mon 22/04/2024

Blu-ray: Restless Natives | reviews, news & interviews

Blu-ray: Restless Natives

Blu-ray: Restless Natives

Ramshackle but endearing Scottish comedy

'We don't have any money.' Vincent Friell and Joe Mullaney in Restless Natives

That a film has a cult following doesn’t mean it’s a masterpiece, and 1985’s Restless Natives is sweet but ephemeral, a Scottish crime caper that can’t hold a candle to Bill Forsyth’s sparky debut, That Sinking Feeling.

Both are set in a period when Scotland’s industrial base was being dismantled, and you could place both films in the same part of the cultural Venn diagram which contains the TV programmes Auf Wiedersehen, Pet and Boys From the Blackstuff, the latter’s Bernard Hill having a role here as one protagonist’s father.

Restless natives packshotDirected by Michael Hoffman using a script which had won first prize in a young screenwriters’ competition, Restless Natives follows two Edinburgh school leavers stuck in dead-end jobs. Will (Vincent Friell) sweeps up litter dropped by tourists, while best mate Ronnie (Joe Mullaney) dispenses stink bombs and fart powder in a dusty joke shop.

Fed up with life on the margins, they become modern-day highwaymen, riding out into the Highlands on an underpowered motorbike. Their first attempt at larceny is one of the film’s funniest scenes, Ronnie’s muffled “This is a hold up!” inaudible behind his steamed-up helmet visor, tourists Nanette Newman and Bryan Forbes mistaking him for a student collecting for rag week and giving him just 50p.

Donning clown and wolf man masks while carrying a fake pistol and a gun which fires a cloud of itching powder proves more successful, and before long the pair are holding up buses and relieving American tourists of spare cash and jewellery. That one of the victims is CIA man Ned Beatty doesn’t bode well, and he’s improbably drafted in to help the local police catch the boys. There are some witty throwaway lines, one elderly tourist in the station describing Will’s wolf mask as “more like the Lon Chaney one,” and a young officer dismissing the bumptious Beatty as “the Man from Uncle”.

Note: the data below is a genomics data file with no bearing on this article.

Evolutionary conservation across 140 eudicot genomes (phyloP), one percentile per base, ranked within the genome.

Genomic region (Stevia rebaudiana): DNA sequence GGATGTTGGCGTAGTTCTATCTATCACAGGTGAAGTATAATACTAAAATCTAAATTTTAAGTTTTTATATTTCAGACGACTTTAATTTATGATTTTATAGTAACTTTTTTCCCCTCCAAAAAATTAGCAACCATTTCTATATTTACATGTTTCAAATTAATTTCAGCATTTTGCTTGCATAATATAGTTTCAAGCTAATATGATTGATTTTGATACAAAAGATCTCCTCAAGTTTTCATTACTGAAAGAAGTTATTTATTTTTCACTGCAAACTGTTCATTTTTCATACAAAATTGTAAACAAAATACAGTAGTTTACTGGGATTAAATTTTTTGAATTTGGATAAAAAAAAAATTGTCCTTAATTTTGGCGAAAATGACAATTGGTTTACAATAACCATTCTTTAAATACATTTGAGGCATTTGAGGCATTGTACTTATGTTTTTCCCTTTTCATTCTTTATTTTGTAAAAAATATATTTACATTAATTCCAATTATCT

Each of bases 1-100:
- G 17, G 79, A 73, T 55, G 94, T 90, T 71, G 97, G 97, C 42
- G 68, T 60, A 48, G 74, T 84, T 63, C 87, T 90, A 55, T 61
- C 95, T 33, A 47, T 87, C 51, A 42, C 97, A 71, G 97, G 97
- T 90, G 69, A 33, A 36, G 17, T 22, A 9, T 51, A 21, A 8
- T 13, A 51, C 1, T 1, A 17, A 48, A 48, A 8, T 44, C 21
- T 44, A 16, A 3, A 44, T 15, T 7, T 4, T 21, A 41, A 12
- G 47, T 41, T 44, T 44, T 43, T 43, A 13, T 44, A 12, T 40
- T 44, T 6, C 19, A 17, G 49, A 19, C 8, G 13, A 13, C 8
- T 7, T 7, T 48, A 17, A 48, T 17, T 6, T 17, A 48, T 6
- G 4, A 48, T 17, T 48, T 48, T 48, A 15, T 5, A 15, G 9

Restless natives landscapeSuccess inevitably leads to conflict between the two. Will feels increasingly guilty about his crimes and begins a relationship with Terri Lally’s Margot, a guide on one of the coaches they’ve robbed. Ronnie’s conscience is clear and he falls in with members of Edinburgh’s criminal underworld. They compromise by becoming folk heroes, redistributing bundles of stolen banknotes to those in need. Things become chaotic and confusing, but the scenery is magnificent, the well-choreographed action sequences accompanied by a soaring Big Country soundtrack. Extras include a very entertaining "making-of’" documentary featuring many of the crew. 

Restless Natives feels creaky at times, which is unsurprising given the low budget. Tonally, it’s reminiscent of a Children’s Film Foundation feature, and the scenes with child actors are among the most memorable: look out for the scene with the boy banned from buying goods in Ronnie’s shop, and a star turn from the girl playing Will’s wise younger sister. Hoffmann and producer Andy Paterson recall the difficulties of filming on buses and dealing with unpredictable Scottish weather, Paterson providing an entertaining commentary. Studio Canal’s restored print looks and sounds fabulous.




That one of the victims is CIA man Ned Beatty doesn’t bode well


Editor Rating: 
Average: 4 (1 vote)

Share this article

Add comment


Get a weekly digest of our critical highlights in your inbox each Thursday!

Simply enter your email address in the box below

View previous newsletters